My favorite quilt in this book, hands down, is Overcast by April Rosenthal (pg.5-58). I love this quilt and want to make it. I think it is reasonable use of scraps. In the introduction to the project, Ms. Rosenthal has some good advice. “Be sure to choose a grounding ‘background’ for your quilt. A strong solid here will help the rest your piecing stand out, and provide much-needed contrast to the fabrics with a white background and to the scrappy colored strips.” This pattern requires that colors don’t bleed into one another and the fact that the whites stand out give it a bright appearance that is also complex and interesting. I would have liked a couple of line drawn blocks with the lettered designations she uses for the piecing. The designer uses a glue basting method for piecing the curves, which she describes as being helpful for beginners, but may not be necessary as the maker progresses through the quilt. I thought this was a helpful tip and also acknowledges that sewists get better at skills as they progress through a project. I also like the way she assembles the curved units. She has the maker add on a strip made up of three squares rather than piecing a tighter curve. This allows for greater use of scraps and more success at small curves.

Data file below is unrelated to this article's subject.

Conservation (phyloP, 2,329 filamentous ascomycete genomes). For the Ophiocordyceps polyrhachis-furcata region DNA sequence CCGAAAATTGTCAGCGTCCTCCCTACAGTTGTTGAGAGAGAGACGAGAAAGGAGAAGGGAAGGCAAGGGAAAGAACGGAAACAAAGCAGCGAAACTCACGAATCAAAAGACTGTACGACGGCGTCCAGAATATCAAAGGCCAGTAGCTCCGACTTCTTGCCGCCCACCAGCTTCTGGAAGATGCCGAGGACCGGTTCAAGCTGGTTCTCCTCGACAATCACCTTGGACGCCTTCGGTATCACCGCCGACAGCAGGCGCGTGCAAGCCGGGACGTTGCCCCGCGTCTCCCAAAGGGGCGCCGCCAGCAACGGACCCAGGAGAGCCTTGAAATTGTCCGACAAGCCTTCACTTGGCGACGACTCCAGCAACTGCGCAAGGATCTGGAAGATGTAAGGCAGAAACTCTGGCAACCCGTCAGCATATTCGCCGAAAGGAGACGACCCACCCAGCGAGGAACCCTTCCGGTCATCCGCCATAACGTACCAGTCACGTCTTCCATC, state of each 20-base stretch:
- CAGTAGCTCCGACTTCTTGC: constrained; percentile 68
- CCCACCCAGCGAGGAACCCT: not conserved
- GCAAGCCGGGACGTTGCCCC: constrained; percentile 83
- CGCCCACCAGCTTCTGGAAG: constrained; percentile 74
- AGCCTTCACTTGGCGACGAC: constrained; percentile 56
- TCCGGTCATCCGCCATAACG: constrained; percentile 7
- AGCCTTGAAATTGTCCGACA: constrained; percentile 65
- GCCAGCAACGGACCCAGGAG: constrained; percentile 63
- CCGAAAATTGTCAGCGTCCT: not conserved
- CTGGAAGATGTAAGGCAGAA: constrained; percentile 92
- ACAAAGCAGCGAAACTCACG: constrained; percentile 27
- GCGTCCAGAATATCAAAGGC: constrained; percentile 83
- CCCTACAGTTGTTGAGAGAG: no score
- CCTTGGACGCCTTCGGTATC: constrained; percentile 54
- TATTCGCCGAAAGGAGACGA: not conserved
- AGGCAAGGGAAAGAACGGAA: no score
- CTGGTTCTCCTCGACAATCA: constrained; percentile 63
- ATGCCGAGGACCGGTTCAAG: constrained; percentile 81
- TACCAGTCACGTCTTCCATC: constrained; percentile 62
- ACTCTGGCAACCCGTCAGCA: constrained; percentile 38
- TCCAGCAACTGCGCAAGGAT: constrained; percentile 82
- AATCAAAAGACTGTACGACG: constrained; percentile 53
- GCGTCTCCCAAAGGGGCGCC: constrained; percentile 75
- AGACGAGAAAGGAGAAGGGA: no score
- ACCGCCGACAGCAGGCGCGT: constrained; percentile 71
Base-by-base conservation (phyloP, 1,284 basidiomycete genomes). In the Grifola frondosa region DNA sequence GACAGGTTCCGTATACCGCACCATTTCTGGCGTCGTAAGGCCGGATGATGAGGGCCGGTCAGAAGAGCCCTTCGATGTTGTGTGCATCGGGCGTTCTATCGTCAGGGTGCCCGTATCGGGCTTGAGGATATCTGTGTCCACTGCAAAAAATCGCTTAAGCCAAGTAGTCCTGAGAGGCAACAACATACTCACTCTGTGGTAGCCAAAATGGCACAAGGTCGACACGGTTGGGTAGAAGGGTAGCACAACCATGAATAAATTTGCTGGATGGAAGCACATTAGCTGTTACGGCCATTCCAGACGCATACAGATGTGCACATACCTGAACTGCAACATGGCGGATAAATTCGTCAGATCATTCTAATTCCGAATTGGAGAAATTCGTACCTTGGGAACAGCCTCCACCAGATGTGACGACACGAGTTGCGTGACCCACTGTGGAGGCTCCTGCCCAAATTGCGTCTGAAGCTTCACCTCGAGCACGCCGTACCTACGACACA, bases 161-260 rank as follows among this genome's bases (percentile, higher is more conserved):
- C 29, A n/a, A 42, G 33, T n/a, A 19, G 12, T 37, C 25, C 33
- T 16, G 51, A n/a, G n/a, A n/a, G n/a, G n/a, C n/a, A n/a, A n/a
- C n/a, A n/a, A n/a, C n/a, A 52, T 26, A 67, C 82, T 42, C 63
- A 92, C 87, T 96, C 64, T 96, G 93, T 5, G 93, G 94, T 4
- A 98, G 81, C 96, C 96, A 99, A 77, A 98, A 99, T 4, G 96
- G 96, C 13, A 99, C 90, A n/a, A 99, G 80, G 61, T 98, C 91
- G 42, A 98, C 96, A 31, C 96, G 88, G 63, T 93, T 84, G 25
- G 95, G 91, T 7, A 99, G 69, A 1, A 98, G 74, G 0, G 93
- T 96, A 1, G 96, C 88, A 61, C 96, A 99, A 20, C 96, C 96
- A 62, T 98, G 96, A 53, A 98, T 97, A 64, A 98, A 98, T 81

Unraveled (pg. 77-81) is an interesting pattern and it has that lozenge shape I have not yet explored. The blocks are rather big and I think I would like it better in a smaller size. It uses the flippy corners method to make the lozenges, thus I think could be resized relatively easily.

Kati Spencer’s quilt, Woven, (pg.89-83) intrigues me. It reminds me of a Jelly Roll Race quilt, but more planned. I like the different arrangement of strips and the coordinating of colors.

Most of the designers’ Scrap Stash Tips revolve around getting scraps organized immediately after finishing a project. Some cut into certain sizes a la Bonnie Hunter and others.

Templates at the back must be photocopied. I do not see a link to a downloadable version in the book.

Finally, we are back to the beginning where there are three pages of text, a welcome and some basic instructions on making HSTs and strip sets. There are templates at the end of the book. I was put off this book immediately in the first paragraph of the introduction, because the language used is deprecating to makers. “…with a love for every inch of the leftover fabrics…” implies a problem with obsessiveness. Later, the author writes “This has likely turned you into a scrap junkie.” While I understand that this was probably used in a tongue in cheek manner and that my own may have affected my understanding of the implications, ‘junkie’ is someone who has a drug problem. I really don’t think that loving fabric and making quilts should be equated with substance abuse. I also think we, as quiltmakers, should be supportive rather than judgmental about fabric purchasing or amounts of fabric each of us own.